It’s been 60 years since Walt Disney released The Parent Trap, starring Hayley Mills — and Hayley Mills — but the iconic actress, 75, who played the dual role of twins Sharon and Susan, remembers it like it was yesterday.
In the British native’s new memoir Forever Young, she recalls getting her first period while shooting the classic jumping-on-the-bed scene, learning how to sing for Robert and Richard Sherman’s song “Let’s Get Together” and having Walt Disney visit set numerous times while shooting the 1961 film.
“A good movie is appreciated and survives. It’s part of a lot of people’s childhoods,” the actress told Us. “That is a wonderful experience. It’s a wonderful thing for me. It’s a gift. I would go so far as to say it’s a privilege when people say, ‘You are part of my childhood.’ I can’t think of anything better. It’s my childhood too. We share something.”
She went on to explain why she thinks the film is still commemorated by fans, young and old, today, six decades after it was first released.
“I think that the girls meeting their twin is a fascinating thought — to find somebody who looks just like you. I would love to have had a twin. I think that it was handled so very, very well. The fact that the kids, the girls were so instrumental in the parents’ lives, looking at what they were doing and the decisions that they’d made and deciding, ‘That’s not good,’ or ‘That’s not right,’” she explained. “Then, ‘I’m going to change it and find a way to do it.’ And running rings around lots of the adults. It’s an irresistible idea for children.”
Mills told Us that she related to both twins — Sharon and Susan — but admitted Susan’s life was “a bit more fun.”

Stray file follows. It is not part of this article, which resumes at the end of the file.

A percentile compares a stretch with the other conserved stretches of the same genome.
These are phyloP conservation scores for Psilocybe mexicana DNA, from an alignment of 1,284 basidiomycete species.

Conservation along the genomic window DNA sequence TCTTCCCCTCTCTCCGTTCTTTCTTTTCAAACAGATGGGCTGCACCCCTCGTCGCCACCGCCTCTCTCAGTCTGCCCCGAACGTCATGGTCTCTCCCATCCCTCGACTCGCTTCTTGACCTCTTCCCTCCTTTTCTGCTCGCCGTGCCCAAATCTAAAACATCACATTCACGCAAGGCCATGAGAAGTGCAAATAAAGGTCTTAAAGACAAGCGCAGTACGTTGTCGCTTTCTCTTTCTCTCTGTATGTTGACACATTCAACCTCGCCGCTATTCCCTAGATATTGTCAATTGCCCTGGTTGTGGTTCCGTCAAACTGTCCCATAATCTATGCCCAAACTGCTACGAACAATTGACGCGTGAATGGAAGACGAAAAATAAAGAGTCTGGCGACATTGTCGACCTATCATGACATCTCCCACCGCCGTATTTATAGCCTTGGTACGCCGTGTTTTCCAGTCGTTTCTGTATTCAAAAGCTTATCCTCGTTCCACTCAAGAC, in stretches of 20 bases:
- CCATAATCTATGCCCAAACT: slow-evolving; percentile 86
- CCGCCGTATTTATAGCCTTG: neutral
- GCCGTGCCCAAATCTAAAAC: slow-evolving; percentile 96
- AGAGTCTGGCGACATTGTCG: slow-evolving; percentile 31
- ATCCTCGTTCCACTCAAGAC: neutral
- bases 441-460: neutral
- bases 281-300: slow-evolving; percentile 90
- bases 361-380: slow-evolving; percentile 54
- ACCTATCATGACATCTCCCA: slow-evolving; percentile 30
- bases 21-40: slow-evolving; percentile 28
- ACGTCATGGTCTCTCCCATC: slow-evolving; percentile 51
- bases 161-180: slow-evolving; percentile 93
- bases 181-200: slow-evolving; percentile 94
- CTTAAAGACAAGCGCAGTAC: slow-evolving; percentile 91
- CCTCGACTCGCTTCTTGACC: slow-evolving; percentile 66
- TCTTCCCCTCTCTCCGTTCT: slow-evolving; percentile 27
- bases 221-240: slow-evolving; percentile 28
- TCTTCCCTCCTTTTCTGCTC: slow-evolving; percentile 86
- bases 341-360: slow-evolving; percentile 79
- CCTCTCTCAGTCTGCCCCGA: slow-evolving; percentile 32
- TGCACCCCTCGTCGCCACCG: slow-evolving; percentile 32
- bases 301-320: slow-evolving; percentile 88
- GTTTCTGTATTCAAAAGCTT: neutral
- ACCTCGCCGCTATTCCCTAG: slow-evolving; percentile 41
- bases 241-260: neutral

“Sharon was a little bit more sedate. She’s got a bit more of the English life, English attitudes and English clothes,” she noted. “Susan was a girl more like me on the farm, so I could really identify with both of them. They were lovely parts to play.”
The Parent Trap was Mills’ second film in a series of six that she acted in for Disney. After achieving fame at a young age, she also experienced darker times in Hollywood, or as it was referred to then: Tinseltown.
“We all face the same difficulties and, I wanted to share that,” she explained when asked about her eating disorders, one of which was a short-lived white wine and hard-boiled eggs only diet. “I certainly hope it didn’t look as if I was encouraging people to go on the white wine diet. I think we’re all trying to make sense of our childhood. Aren’t we? The child is still within us, however old, however successful we are, the child is still there. The experiences that child had is still influencing us. Therapy is much more widely used and accepted [now], it’s not shameful to go to therapy. Back then, in the fifties and sixties, generations of people just had to bumble along, muddle through and transfer everything out and deal with the legacy of the child.”
In Forever Young, Mills revealed that she “half-heartedly” tried to “end it all” at one point in her teenage years.
“If you get to the point where you’re saying, ‘I’m just going to end it all and just drive, keep going straight, hit, whatever I hit.’ There’ve been years of struggling and trying to cope with it,” she said. “Finally, when I was doing this film and I thought I wasn’t any good in it and I thought when they turned the camera on me and they were setting my up my closeup, that there was no film in the camera. I was getting really very screwed up. So, I thought, you know, it’s good for people to know that this is what happened.”
Mills is often referred to as “Disney’s Daughter” as she had a personal relationship with the man himself after he cast her in her first Disney film, Pollyanna.
“He was very warm. He was very genuine, and he adored what he did, he loved making films. He loved Disneyland. He was a good human being. He was a good man,” Mills told Us. “This is another thing I’ve realized during writing the book, how marvelous, how lucky [I was] to have known Walt Disney, because it was his studio. It wasn’t just put there by a committee.”
On the best advice she learned from the legend himself, she said: “I said something to him, probably a little bit obvious, like, ‘Do all your films have a message?’ And Walt said, ‘I want to show people the best of themselves.’ How could you not love somebody who says that was his driving force? That was what motivated him. He was a force of good in the world.”
For more of Mills’ stories, like the time George Harrison took her on a date in the height of Beatlemania, or the time a fan sent her a diamond engagement ring, pick up Forever Young, wherever books are sold.
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